With a wealth of physical controls, the Canon PowerShot G5 X is aimed squarely at the enthusiast photographer. Callum McInerney-Riley tests it out
Just as we’ve seen in many compact cameras before it, the Canon PowerShot G5 X has a 20.2-million-pixel BSI CMOS sensor. As we would expect, it’s a solid performer. Being 1in, it’s as big or bigger than that found in the majority of compact cameras, allowing for better signal-to-noise ratio compared to smaller-sensor compacts.
At low ISO sensitivity settings up to around ISO 800 there’s plenty of detail with very little noticeable luminance noise, unless you are looking at pixel level. Detail starts to drop after ISO 1,600, and when reaching ISO 6,400 the pictures are obviously very noisy. While Canon’s in-camera noise processing smooths most of it out, this is at the expense of much of the detail. However, to Canon’s credit JPEGs do tend to give strong, attractive and punchy colour rendition, with well-judged auto white balance.
It should come as no surprise to see that the G5 X gives similar dynamic range results to other cameras that use the same 20.2-million-pixel, 1in sensor, according to our Applied Imaging tests. Values above 12EV at sensitivities of ISO 200 and below are very impressive, meaning that plenty of highlight and shadow detail should still be retained in raw files. Increase the sensitivity further and dynamic range naturally falls further, but it’s only above ISO 1,600 that it drops below 8EV.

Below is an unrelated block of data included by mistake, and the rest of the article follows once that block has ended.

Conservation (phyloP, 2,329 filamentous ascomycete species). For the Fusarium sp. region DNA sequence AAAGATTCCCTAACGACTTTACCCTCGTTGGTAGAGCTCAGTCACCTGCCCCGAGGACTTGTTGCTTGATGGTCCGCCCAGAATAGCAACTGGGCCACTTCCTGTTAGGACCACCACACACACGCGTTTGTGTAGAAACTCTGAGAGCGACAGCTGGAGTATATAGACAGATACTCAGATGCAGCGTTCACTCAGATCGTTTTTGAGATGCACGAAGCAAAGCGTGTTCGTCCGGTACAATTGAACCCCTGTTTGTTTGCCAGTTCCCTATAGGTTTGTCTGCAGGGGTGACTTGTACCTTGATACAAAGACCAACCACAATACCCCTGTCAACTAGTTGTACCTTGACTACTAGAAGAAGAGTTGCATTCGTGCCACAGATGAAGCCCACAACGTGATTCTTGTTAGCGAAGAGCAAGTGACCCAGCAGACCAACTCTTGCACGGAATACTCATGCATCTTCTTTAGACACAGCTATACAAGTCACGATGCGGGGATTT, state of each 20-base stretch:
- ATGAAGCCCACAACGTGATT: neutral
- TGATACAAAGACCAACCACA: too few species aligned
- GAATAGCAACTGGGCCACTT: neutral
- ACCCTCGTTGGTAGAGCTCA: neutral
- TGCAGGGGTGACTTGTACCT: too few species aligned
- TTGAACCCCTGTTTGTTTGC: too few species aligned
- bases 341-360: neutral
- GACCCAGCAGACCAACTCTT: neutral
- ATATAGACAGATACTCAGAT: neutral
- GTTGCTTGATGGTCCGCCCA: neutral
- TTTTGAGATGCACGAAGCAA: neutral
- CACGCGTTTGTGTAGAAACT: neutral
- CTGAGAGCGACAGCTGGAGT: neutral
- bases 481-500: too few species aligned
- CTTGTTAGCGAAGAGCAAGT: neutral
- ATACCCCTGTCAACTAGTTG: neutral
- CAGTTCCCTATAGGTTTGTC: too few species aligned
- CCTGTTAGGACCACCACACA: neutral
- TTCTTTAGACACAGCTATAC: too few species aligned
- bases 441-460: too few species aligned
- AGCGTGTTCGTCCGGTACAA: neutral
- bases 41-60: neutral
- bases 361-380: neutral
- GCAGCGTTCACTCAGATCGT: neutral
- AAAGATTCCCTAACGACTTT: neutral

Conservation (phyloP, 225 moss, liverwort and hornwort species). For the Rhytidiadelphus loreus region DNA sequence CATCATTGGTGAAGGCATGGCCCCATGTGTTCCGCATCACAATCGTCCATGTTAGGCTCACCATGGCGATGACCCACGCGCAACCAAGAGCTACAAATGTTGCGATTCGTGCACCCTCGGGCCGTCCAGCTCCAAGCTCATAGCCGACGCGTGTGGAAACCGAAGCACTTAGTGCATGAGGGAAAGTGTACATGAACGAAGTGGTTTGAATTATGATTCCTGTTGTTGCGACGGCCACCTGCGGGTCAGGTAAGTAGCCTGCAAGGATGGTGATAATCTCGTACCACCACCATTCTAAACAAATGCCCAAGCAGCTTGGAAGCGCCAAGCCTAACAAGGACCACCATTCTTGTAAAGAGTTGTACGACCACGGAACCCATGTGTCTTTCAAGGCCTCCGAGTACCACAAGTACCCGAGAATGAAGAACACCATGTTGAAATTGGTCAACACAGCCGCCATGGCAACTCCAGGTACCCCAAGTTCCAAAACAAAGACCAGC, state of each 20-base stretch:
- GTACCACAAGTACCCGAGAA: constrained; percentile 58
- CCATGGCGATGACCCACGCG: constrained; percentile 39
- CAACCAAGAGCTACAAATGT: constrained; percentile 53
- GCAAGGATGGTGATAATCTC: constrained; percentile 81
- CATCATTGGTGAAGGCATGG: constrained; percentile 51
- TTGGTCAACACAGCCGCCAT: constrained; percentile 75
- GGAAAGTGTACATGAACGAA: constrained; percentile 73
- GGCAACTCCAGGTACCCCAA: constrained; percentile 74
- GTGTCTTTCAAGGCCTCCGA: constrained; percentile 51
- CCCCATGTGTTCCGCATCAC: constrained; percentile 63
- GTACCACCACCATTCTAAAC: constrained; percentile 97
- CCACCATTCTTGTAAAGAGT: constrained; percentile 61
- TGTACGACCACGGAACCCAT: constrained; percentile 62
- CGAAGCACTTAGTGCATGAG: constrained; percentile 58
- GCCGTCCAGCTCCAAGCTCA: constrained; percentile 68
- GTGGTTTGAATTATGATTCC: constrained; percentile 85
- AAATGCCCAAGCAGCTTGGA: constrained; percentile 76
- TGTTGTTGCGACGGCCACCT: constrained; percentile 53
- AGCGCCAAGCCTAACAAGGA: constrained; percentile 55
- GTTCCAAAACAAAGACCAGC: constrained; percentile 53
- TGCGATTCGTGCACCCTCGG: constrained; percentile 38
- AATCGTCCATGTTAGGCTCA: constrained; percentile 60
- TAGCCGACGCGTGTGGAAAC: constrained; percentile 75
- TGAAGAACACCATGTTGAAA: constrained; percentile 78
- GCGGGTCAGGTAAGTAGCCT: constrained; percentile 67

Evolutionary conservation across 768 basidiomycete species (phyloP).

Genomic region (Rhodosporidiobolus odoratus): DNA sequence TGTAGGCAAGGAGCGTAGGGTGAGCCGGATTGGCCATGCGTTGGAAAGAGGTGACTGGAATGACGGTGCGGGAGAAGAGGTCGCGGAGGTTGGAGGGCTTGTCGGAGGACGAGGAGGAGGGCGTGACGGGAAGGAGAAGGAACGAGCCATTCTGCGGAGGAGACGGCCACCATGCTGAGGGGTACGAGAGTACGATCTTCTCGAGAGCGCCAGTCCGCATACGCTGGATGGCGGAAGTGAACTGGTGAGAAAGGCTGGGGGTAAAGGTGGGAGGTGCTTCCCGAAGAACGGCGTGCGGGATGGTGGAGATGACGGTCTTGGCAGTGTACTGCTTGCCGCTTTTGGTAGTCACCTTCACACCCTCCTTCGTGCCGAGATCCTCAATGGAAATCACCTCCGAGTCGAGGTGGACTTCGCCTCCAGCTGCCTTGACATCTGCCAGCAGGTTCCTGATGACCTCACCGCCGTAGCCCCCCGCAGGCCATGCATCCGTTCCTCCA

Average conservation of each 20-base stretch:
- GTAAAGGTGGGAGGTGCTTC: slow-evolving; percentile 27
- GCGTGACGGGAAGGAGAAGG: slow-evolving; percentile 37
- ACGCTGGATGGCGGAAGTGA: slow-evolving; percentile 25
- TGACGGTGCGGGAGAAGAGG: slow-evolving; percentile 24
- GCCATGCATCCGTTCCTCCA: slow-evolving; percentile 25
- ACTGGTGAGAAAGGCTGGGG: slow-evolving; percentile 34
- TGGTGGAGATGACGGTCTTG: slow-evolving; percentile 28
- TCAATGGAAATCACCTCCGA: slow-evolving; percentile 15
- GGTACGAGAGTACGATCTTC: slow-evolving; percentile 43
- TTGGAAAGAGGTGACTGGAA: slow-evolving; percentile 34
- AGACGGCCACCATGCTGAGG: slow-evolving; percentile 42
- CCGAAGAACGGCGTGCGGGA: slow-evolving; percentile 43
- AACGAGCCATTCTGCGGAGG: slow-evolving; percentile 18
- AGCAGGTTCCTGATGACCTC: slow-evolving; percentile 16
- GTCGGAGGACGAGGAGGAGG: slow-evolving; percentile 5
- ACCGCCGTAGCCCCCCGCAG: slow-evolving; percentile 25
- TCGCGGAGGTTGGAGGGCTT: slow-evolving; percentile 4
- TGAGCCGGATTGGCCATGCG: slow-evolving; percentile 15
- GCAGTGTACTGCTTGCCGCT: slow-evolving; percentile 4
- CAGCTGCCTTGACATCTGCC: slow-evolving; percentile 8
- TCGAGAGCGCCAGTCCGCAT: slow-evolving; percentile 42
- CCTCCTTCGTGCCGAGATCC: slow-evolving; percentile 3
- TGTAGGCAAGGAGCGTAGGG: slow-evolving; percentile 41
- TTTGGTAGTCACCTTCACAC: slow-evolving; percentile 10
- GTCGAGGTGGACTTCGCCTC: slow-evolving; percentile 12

When it comes to resolution, the G5 X gets about as much out of its sensor as we could hope for, continuing the trend established by the G7 X and G3 X. At its base sensitivity of ISO 125 it resolves around 3300l/ph and drops only slightly at ISO 400 to 3200l/ph. Beyond this, noise has an increasing impact on resolution, but even at ISO 1,600 results are very credible. However, at higher settings the sensor’s ability to register fine detail deteriorates more quickly, and by ISO 12,800 resolution has dropped to just 2,300l/ph.